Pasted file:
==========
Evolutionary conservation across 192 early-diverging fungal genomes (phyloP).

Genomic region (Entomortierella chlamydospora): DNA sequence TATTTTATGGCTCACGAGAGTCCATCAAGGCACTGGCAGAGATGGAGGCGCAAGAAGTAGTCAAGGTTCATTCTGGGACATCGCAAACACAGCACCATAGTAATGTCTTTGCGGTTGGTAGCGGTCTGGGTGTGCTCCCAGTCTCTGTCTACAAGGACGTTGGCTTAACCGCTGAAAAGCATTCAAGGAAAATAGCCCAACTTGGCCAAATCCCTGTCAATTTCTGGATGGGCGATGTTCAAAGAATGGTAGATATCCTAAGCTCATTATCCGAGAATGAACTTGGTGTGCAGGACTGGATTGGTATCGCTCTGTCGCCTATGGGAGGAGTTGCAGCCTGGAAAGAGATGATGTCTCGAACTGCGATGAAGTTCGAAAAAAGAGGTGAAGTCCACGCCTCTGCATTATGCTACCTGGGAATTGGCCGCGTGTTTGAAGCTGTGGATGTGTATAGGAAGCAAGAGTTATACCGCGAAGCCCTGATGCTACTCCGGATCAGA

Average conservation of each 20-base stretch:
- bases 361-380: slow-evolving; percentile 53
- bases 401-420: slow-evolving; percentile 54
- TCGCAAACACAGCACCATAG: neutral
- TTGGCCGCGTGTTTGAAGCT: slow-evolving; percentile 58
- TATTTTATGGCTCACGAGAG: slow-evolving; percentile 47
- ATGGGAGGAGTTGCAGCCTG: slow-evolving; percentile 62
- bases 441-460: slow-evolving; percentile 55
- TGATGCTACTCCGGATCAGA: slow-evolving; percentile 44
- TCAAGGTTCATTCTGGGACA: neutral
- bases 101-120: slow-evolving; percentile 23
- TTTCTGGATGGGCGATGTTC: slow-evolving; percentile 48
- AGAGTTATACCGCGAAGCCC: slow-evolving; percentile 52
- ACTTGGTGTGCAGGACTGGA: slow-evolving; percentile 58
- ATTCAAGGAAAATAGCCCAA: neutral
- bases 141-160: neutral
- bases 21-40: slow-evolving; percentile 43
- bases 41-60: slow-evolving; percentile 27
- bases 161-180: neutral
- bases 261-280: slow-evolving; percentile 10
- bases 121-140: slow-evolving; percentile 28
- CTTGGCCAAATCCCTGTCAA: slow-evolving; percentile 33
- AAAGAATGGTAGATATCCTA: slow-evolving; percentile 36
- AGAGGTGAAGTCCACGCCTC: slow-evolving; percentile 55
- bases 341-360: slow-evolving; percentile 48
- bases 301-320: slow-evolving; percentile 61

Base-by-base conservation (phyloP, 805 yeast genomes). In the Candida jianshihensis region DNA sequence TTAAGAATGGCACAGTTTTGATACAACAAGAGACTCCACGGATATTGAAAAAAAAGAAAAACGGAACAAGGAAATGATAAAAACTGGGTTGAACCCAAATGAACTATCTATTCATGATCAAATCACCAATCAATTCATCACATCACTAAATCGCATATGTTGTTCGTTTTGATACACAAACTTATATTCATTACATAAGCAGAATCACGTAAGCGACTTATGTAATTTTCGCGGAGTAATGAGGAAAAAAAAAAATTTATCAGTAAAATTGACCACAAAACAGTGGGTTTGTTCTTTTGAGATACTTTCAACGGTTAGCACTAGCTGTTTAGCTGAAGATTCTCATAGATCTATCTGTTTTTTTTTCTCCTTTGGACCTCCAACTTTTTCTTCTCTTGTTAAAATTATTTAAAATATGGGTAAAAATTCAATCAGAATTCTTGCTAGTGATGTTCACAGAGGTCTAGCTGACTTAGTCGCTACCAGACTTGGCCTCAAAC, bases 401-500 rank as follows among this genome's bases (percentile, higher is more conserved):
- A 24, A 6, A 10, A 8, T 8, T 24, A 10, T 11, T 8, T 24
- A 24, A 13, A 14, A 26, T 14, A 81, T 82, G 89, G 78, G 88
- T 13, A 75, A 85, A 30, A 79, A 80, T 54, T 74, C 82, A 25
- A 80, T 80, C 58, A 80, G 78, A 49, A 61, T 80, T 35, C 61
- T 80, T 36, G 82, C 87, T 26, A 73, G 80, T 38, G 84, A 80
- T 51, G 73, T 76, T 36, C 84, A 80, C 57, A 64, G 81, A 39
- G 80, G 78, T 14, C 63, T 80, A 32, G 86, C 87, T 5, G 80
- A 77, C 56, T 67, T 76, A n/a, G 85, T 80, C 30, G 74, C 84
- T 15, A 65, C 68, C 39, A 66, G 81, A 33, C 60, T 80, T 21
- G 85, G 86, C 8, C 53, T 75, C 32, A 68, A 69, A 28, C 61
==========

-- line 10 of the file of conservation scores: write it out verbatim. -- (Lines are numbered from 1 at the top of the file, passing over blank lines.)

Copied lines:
- bases 441-460: slow-evolving; percentile 55